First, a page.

Author(s): Nemerovski CW, Salinitri FD, Morbitzer KA, Moser LR
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Abstract Aspirin has been used for the prevention and treatment of cardiovascular disease (CVD) for several decades. The efficacy of aspirin for secondary prevention of cardiovascular disease is well established, but the clinical benefit of aspirin for primary prevention of CVD is less clear. The primary literature suggests that aspirin may provide a reduction in CVD events, but the absolute benefit is small and accompanied by an increase in bleeding. For aspirin to be beneficial for an individual patient, the risk of a future CVD event must be large enough to outweigh the risk of bleeding. The estimation of CVD risk is multifaceted and can involve numerous risk scores and assessments of concomitant comorbidities that confer additional CVD risk. Numerous guidelines provide recommendations for the use of aspirin for primary prevention, but they often contradict one another despite being based on the same clinical trials. Additional literature suggests that the presence of comorbidities that increase CVD risk, such as diabetes mellitus, asymptomatic peripheral arterial disease, or chronic kidney disease, does not ensure that aspirin therapy will be beneficial. Ongoing clinical trials may provide additional insight, but until more data are available, an individualized assessment of CVD risk with careful evaluation of risk and benefit should be performed before recommending aspirin therapy for primary prevention of CVD. © 2012 Pharmacotherapy Publications, Inc.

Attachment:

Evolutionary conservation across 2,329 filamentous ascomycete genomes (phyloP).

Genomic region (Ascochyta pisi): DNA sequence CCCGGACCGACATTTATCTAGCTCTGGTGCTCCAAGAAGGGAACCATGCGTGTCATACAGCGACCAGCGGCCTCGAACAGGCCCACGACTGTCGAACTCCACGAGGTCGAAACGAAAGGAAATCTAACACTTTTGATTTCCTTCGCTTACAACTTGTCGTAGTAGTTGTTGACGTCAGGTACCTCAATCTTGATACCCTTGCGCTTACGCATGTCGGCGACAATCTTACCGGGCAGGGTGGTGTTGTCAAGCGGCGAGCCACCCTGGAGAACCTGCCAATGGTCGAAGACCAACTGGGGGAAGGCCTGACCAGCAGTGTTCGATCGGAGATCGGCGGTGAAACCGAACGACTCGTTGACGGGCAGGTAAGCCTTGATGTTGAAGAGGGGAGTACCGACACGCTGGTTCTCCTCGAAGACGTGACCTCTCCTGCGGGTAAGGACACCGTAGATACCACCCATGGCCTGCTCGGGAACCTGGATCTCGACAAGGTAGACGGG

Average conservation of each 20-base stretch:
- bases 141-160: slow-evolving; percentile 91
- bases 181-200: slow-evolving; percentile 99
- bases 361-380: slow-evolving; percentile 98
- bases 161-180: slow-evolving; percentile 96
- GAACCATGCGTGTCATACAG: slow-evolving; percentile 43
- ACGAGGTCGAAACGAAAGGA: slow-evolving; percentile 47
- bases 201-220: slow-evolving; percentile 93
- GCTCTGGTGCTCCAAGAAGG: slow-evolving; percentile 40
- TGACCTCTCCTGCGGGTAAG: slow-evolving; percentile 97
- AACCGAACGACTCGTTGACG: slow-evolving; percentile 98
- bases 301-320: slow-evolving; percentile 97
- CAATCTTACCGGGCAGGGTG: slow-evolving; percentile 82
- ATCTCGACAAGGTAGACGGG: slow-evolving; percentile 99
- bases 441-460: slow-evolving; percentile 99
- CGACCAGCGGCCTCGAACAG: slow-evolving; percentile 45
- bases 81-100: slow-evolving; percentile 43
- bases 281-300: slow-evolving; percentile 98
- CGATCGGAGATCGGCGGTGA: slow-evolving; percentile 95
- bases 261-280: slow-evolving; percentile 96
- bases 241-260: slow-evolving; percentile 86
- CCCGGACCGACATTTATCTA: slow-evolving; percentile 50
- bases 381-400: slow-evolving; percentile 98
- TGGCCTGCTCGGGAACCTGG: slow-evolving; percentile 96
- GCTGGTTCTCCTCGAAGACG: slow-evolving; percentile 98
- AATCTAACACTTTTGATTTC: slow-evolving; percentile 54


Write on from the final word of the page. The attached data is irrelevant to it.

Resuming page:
This article was published in Pharmacotherapy
and referenced in Journal of Bioequivalence & Bioavailability